South Dakota Review - Winter 2003
- Issue Number: Volume 41 Number 4
- Published Date: Winter 2003
- Review by: Mark Cunningham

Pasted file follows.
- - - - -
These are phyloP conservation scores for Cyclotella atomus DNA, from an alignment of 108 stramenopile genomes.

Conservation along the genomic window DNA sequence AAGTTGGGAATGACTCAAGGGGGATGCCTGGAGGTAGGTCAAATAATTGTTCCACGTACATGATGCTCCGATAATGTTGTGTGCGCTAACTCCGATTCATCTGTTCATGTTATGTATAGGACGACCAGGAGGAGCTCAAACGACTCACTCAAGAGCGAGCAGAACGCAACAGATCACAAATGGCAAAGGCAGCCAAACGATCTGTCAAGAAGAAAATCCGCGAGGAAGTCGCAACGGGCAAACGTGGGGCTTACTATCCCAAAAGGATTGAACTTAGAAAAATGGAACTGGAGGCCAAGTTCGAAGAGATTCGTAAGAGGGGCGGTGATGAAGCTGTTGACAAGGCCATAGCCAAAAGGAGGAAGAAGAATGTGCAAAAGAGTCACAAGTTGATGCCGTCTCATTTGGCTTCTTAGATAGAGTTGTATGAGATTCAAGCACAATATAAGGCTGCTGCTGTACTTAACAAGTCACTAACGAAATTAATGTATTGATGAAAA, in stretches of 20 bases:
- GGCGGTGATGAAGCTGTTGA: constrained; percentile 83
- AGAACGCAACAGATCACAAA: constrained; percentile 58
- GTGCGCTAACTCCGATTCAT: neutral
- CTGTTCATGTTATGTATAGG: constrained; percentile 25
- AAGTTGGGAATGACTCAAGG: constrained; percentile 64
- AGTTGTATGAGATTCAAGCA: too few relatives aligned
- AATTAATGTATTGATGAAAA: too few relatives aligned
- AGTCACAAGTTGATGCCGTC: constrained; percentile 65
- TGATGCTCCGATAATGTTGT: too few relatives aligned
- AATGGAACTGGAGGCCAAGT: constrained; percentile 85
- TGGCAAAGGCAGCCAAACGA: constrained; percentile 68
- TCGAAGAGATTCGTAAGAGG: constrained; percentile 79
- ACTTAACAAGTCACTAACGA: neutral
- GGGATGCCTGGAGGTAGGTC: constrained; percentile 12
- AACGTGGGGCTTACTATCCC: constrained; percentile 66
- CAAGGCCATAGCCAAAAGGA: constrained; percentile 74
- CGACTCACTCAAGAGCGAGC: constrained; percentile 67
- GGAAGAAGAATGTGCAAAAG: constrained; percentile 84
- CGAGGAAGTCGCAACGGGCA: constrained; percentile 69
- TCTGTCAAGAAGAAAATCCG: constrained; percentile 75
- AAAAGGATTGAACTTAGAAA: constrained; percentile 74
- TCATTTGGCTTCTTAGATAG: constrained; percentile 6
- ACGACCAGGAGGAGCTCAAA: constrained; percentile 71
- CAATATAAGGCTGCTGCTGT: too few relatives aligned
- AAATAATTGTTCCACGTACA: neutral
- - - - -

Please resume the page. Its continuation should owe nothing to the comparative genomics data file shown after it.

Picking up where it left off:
This slim but vivacious lit mag out of the University of South Dakota is bristling with content: eight short stories, twenty-eight poems, and two essays. The offerings afford readers a wide gamut of compelling, character-driven fiction, lyrical poetry, and reflective nonfiction. Among the stories, I found myself most absorbed by Elizabeth Sachs’s “Face,” a cool, laconic portrayal of a young restorative artist (more commonly known as mortician) who masters the interpretation of facial expressions, allowing him to decipher the true intentions of people around him, as well as evoke a healthy catharsis in his grieving clientele. Also lovely is the story “Nightgown” by Tasha Haas, a dreamlike tale of a woman’s nocturnal wandering from the rural home where her young son sleeps. The woman is pulled along by some ghostly will astir within the nightgown she wears, a garment she found among her dead mother’s effects. Haas’s hypnotic prose drives the reader the way the nightgown impels the woman. “She lets her fingers trail, catching and releasing the repeating stalks, catching and releasing, repeating and repeating this simple catching and releasing and walking, walking to nothing and from everything until she has walked so far she has walked through nothing and come to somewhere else.” Also fine is a trio of resonant, religious landscape poems by Peter Ludwin. – MCReturn to List.